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Personalized Drug Delivery System Demonstrated

Biosensor in drug delivery system

Biosensor used in prototype closed-loop drug delivery system (Soh lab, Stanford University)

11 May 2017. Biomedical engineers developed and demonstrated in lab animals a closed-loop system that monitors and controls delivery of drugs to meet an individual’s personalized needs. A team from Stanford University and University of California in Santa Barbara published its findings in yesterday’s issue of the journal Nature Biomedical Engineering (paid subscription required).

Researchers led by Stanford engineering and radiology professor Tom Soh are seeking a way to provide precise and personalized drug doses based on an individual’s needs. A person’s genetic and physiological characteristics, as well as chemistry of the drugs being administered, can make it difficult to prescribe correct doses at various times. In addition, external factors, such as other drugs being taken, can affect the way a person interacts with medications, sometimes with dire consequences.

Soh’s lab at Stanford, and earlier at UC-Santa Barbara, studies natural nucleic acid substances called aptamers that recognize and bind strongly to specified targets. In binding to its targets, aptamers conform to the target’s chemistry, thus changing their shape in predictable ways. In the study, Soh and colleagues use this property of aptamers to devise a sensor that monitors the shape of designated aptamers, reporting on changes such as greater or lesser quantities of the targeted drugs.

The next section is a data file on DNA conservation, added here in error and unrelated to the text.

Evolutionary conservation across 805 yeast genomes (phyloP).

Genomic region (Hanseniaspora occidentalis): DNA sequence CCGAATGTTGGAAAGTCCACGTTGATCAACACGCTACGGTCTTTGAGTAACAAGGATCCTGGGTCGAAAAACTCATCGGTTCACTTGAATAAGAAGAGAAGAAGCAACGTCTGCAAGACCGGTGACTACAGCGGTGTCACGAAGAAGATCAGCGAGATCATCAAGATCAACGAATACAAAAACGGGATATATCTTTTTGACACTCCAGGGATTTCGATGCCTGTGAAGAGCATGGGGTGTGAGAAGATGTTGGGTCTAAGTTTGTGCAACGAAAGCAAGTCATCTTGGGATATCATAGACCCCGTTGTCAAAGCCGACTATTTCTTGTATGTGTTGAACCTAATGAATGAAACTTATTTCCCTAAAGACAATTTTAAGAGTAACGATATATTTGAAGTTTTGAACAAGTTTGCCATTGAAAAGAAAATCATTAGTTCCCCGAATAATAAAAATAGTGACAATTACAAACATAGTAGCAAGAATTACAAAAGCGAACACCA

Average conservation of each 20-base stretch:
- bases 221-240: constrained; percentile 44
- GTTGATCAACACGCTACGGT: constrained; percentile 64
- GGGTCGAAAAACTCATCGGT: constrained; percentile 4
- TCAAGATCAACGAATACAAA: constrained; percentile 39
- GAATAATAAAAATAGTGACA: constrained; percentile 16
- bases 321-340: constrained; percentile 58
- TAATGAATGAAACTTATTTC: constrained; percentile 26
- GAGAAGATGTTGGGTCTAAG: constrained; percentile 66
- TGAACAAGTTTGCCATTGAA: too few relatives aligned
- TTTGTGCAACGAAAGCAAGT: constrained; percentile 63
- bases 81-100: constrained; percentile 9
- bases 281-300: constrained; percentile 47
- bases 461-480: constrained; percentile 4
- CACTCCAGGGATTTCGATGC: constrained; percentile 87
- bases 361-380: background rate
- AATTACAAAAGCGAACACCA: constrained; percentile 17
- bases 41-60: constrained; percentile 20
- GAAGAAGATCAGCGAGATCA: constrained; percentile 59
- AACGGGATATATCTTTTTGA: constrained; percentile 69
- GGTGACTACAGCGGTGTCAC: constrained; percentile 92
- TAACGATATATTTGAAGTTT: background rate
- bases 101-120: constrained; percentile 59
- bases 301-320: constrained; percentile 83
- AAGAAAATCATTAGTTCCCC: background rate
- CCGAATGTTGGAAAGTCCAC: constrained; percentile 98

The researchers’ system uses this biosensor in a monitor, which combined with a controller and infusion pump, dispenses drugs, making adjustments as needed in real time. The monitor’s software keeps track of an individual’s personalized body chemistry, which alerts the controller to change the drug’s concentration as needed. The system is designed as a platform technology for use with a wide range of medications and patient types.

The Stanford-Santa Barbara team tested the closed-loop system with the cancer chemotherapy drug doxorubicin, prescribed for a number of blood-related and solid tumor cancers. In this proof-of-concept study, researchers used their system to administer doses of doxorubicin to lab rats and rabbits, at specified dosages, keeping the doses at those levels in real time. The team reports introducing other compounds known to cause wide swings in doxorubicin levels, with the system able to respond and change the quantities to prevent sharp spikes or dips in the animals’ drug levels.

“This is the first time anyone has been able to continuously control the drug levels in the body in real time,” says Soh in a Stanford University statement. “This is a novel concept with big implications because we believe we can adapt our technology to control the levels of a wide range of drugs.”

The researchers feel a system of this type can be a vital tool for precision medicine, and plan to miniaturize the technology into a self-contained device implanted or worn by patients, such as individuals with type 1 diabetes who need to control levels of both insulin and glucagon to regulate their blood glucose. Pediatric cancer patients, for whom prescribing safe and effective drug doses is difficult, would also be early targets for the technology.

Soh is a scientific adviser to Aptitude Medical Systems, a company in Santa Barbara that licenses his earlier research on aptamers at UC-Santa Barbara. Scott Ferguson, CEO and founder of Aptitude Medical Systems, is a co-author of the paper.

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